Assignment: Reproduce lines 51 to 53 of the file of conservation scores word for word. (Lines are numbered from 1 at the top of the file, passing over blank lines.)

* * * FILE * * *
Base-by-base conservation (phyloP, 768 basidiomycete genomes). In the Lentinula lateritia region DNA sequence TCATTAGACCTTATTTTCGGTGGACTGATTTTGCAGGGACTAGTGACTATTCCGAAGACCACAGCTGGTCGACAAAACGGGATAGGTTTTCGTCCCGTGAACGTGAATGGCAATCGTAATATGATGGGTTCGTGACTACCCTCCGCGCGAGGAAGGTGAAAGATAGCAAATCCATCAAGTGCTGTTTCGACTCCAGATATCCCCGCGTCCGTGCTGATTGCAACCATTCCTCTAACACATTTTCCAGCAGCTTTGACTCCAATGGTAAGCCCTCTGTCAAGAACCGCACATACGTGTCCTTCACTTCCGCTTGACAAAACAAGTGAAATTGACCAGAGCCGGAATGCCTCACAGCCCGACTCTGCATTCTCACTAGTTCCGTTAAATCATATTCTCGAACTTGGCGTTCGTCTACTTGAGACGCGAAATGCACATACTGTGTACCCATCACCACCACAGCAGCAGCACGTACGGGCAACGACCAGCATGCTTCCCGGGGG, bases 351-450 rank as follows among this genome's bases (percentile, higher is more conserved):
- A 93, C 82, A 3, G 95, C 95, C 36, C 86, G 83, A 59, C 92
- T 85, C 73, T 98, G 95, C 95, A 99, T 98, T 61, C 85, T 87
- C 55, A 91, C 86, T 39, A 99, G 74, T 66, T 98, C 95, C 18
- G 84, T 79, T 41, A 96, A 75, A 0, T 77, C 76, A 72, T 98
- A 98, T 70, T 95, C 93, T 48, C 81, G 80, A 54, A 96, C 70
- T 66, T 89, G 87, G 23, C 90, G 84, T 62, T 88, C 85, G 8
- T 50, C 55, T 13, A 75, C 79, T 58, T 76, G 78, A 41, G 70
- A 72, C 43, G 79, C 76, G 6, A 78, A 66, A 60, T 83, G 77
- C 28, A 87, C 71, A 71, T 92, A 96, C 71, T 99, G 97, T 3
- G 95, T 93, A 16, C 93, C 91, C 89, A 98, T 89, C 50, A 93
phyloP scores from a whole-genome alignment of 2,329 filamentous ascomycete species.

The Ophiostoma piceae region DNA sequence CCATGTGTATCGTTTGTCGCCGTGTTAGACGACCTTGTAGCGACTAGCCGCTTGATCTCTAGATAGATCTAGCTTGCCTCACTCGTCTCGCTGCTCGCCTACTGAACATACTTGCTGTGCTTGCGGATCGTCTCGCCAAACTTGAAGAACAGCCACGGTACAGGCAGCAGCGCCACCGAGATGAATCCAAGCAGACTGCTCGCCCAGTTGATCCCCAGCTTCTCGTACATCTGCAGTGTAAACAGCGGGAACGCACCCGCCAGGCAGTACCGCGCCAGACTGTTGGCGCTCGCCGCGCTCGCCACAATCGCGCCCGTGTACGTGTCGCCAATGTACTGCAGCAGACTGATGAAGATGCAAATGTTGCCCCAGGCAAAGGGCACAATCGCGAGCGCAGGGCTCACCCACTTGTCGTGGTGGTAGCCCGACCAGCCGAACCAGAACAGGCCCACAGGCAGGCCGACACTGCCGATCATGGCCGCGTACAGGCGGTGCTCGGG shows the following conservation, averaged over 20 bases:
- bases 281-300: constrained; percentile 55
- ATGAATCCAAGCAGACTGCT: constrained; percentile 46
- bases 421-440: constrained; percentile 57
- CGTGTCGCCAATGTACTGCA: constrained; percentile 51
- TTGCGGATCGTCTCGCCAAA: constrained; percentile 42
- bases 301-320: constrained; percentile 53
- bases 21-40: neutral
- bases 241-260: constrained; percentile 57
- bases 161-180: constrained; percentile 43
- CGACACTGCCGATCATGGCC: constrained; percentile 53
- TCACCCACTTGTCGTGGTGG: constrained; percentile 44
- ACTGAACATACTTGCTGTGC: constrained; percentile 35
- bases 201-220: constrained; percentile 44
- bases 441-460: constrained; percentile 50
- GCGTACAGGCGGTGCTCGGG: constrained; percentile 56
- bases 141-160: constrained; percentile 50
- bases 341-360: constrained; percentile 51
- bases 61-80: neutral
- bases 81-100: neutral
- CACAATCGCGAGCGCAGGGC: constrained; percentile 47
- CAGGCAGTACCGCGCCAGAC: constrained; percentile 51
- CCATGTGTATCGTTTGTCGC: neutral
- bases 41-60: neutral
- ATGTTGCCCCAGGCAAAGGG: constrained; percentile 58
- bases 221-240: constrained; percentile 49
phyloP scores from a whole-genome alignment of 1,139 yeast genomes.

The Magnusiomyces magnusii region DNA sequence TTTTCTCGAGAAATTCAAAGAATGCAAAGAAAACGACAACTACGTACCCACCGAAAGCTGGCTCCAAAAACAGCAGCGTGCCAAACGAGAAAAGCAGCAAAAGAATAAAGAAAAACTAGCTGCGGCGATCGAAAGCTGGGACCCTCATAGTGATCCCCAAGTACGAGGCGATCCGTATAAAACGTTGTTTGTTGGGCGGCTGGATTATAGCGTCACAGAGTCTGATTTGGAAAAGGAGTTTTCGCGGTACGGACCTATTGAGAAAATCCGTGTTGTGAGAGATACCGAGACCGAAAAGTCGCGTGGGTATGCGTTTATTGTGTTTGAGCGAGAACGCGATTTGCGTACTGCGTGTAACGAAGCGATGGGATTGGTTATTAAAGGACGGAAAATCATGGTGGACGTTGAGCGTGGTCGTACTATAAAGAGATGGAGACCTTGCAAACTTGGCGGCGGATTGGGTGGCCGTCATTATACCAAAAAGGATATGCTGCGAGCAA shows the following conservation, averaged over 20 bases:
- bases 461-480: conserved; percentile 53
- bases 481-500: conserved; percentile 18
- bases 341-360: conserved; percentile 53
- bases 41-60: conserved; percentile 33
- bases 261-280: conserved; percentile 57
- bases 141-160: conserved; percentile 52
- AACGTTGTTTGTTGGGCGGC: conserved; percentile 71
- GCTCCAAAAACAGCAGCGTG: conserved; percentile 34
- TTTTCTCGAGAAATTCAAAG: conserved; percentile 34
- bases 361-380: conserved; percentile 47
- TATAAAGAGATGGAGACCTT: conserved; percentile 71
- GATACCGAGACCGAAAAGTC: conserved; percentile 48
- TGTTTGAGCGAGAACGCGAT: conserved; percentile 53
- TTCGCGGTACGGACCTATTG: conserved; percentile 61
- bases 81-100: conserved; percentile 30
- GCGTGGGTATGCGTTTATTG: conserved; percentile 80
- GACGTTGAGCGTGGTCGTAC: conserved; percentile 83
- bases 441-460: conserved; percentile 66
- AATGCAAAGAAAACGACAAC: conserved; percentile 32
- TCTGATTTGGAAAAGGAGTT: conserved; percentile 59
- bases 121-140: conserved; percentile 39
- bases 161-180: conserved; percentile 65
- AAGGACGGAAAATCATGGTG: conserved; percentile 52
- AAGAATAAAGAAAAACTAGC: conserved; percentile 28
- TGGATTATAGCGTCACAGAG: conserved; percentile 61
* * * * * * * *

- TATAAAGAGATGGAGACCTT: conserved; percentile 71
- GATACCGAGACCGAAAAGTC: conserved; percentile 48
- TGTTTGAGCGAGAACGCGAT: conserved; percentile 53